Kate Millett's tremulous and hauntingly beautiful memoir begins with a telephone call from Minnesota where her mother is dying. Her return home to a severe, intelligent, and controlling matriarch is the catalyst for a meditation on her upbringing in middle America and her subsequent outcast status as a political activist, artist, and lesbian.
Mother Millett is an intensely personal journey through the author's interior life, a subject she has visited over the years in such classic texts as Sita and The Loony Bin Trip. In these pages are reflections on a life of political engagement, beginning with the sexual politics of the feminist movement, proceeding to the struggle for gay liberation, and culminating in her campaign for housing rights on the Lower East Side of New York where she and her neighbors currently face eviction. Throughout, Millett confronts her fears of losing her mother, the anchor to a world she has long ago rejected but which continues to define her.
Echoing Philip Roth's Patrimony, Millett writes with great poignancy about caring for the person who brought her into the world, a role reversal that brings with it both devastation and grace.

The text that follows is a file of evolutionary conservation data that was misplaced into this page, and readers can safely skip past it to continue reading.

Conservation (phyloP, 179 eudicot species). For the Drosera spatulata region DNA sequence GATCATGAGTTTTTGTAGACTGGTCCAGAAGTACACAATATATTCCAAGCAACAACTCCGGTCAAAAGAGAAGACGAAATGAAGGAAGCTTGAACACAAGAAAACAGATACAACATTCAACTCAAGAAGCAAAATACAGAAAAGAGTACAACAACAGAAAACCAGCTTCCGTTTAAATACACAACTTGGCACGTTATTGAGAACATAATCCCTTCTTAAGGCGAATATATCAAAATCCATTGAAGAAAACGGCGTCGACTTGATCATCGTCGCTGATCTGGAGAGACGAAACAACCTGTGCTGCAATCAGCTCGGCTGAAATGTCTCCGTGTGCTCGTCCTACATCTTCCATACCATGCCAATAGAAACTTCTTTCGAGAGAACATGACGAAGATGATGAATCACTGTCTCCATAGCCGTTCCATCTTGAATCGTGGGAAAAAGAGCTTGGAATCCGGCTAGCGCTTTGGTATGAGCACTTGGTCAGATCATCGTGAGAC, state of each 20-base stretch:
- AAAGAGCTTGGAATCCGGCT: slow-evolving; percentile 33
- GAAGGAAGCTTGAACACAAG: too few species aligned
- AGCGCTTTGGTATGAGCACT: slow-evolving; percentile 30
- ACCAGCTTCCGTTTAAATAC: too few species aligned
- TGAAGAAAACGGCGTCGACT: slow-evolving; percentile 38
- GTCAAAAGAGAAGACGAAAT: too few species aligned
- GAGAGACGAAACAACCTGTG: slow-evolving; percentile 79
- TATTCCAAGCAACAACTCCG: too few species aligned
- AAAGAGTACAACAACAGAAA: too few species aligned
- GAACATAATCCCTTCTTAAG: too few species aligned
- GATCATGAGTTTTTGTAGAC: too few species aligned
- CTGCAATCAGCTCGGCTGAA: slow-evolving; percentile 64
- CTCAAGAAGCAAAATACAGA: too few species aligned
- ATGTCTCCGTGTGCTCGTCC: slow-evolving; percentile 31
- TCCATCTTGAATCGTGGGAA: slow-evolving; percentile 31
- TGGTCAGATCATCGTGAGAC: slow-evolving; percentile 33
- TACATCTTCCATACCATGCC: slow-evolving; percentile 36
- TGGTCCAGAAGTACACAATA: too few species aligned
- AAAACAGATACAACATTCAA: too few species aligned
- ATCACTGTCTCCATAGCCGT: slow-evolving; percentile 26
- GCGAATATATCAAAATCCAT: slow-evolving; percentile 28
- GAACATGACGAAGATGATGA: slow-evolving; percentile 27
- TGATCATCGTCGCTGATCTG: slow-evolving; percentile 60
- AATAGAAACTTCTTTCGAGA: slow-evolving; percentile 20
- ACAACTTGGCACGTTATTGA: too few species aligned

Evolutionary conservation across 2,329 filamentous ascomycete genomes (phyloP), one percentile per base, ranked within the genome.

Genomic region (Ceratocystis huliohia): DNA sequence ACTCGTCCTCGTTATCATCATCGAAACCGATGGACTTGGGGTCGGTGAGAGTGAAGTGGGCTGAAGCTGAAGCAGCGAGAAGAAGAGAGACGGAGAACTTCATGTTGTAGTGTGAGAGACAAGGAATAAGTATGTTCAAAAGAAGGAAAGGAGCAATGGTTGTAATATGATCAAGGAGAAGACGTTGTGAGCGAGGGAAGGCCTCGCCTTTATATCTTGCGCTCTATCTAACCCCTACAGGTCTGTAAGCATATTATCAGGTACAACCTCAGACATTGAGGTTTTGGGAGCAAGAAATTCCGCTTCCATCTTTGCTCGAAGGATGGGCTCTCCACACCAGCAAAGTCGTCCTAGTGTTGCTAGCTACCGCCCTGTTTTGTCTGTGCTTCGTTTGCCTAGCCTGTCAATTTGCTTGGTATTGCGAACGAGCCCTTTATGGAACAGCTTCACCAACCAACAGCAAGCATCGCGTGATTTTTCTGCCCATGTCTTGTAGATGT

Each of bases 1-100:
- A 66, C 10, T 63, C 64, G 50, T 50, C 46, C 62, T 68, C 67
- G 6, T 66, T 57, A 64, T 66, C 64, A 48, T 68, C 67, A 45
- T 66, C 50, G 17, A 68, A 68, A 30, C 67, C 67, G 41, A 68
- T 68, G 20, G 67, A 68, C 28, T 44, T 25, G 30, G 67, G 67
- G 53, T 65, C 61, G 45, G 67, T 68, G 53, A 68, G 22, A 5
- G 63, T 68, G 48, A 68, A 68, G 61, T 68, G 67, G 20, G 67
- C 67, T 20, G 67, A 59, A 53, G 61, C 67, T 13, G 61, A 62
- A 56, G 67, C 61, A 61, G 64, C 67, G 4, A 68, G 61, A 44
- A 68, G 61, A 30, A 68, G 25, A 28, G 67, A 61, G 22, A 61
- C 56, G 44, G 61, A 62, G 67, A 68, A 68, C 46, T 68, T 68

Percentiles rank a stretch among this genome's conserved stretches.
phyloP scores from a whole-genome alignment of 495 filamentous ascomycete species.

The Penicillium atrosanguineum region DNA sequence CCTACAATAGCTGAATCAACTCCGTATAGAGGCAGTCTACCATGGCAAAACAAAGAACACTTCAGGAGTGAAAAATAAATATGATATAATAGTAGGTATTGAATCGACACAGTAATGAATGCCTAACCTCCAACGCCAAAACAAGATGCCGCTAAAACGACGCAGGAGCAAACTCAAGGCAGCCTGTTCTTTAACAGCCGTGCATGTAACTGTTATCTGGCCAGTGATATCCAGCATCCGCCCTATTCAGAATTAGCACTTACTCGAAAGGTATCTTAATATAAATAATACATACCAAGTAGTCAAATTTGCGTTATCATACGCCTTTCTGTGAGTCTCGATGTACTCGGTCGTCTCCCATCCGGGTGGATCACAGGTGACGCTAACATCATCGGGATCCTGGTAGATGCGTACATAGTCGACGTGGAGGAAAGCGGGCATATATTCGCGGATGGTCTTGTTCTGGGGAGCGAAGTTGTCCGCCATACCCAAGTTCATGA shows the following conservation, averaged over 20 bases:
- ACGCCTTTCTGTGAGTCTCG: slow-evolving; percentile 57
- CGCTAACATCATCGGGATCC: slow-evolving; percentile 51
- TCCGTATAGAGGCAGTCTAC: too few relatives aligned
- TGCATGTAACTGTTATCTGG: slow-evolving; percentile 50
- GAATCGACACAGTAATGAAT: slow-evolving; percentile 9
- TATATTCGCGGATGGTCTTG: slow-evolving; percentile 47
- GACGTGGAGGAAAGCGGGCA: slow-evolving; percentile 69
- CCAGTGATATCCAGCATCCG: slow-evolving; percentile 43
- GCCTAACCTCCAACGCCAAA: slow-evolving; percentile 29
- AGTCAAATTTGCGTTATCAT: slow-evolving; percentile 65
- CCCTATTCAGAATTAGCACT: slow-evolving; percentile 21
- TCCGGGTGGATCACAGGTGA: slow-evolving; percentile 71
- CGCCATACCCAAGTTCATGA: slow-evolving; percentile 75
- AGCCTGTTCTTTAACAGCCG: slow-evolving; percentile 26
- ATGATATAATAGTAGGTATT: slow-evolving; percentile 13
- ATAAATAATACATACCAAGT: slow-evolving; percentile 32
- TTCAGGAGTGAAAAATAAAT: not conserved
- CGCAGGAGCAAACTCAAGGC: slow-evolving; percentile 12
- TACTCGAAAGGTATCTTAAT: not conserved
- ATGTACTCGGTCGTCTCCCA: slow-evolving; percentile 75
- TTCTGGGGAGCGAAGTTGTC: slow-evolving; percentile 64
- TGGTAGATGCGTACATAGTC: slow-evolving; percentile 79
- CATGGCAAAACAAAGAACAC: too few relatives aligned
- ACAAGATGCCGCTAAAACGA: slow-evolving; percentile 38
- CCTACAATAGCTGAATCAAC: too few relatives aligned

“A confession of a daughter. An extraordinarily rich and sensitive narrative, like a good wine.”
“As young activists search for ways to define their own movements, Kate Millett contributes a novel idea: Think outside yourself and fight for your mother's, or father's – or grandmother's or grandfather's – rights. Eventually, they will be your own.”
“This work, a meditation on both the perils of mother-daughter love and old age, is perhaps her warmest and most universal to date.”
“One of the Best Books of 2001: Written in compelling prose, this poignant memoir of her mother's final years and the writer's struggle to face losing the most influential person in her life reestablishes Millet as a major American literary voice ... An essential purchase.”
“Mother Millett captures the strength of the bond that overcomes conflicts that inevitably arise between two fiercely independent women, particularly when they are mother and daughter.”
“You'll argue with Kate Millett as you read along, but only because she's succeeded in making you think.”
“No, it doesn't make for a soothing bedtime read. But imagine the person who could write serenely and soothingly about such an experience – what sort of person would that be? Of course, one could choose not to write the book at all. But this is stuff we need to know.”
“Millett's book captures the experience of a parent's old age remarkably well, with a strength and grace of which Mother Millet could be proud.”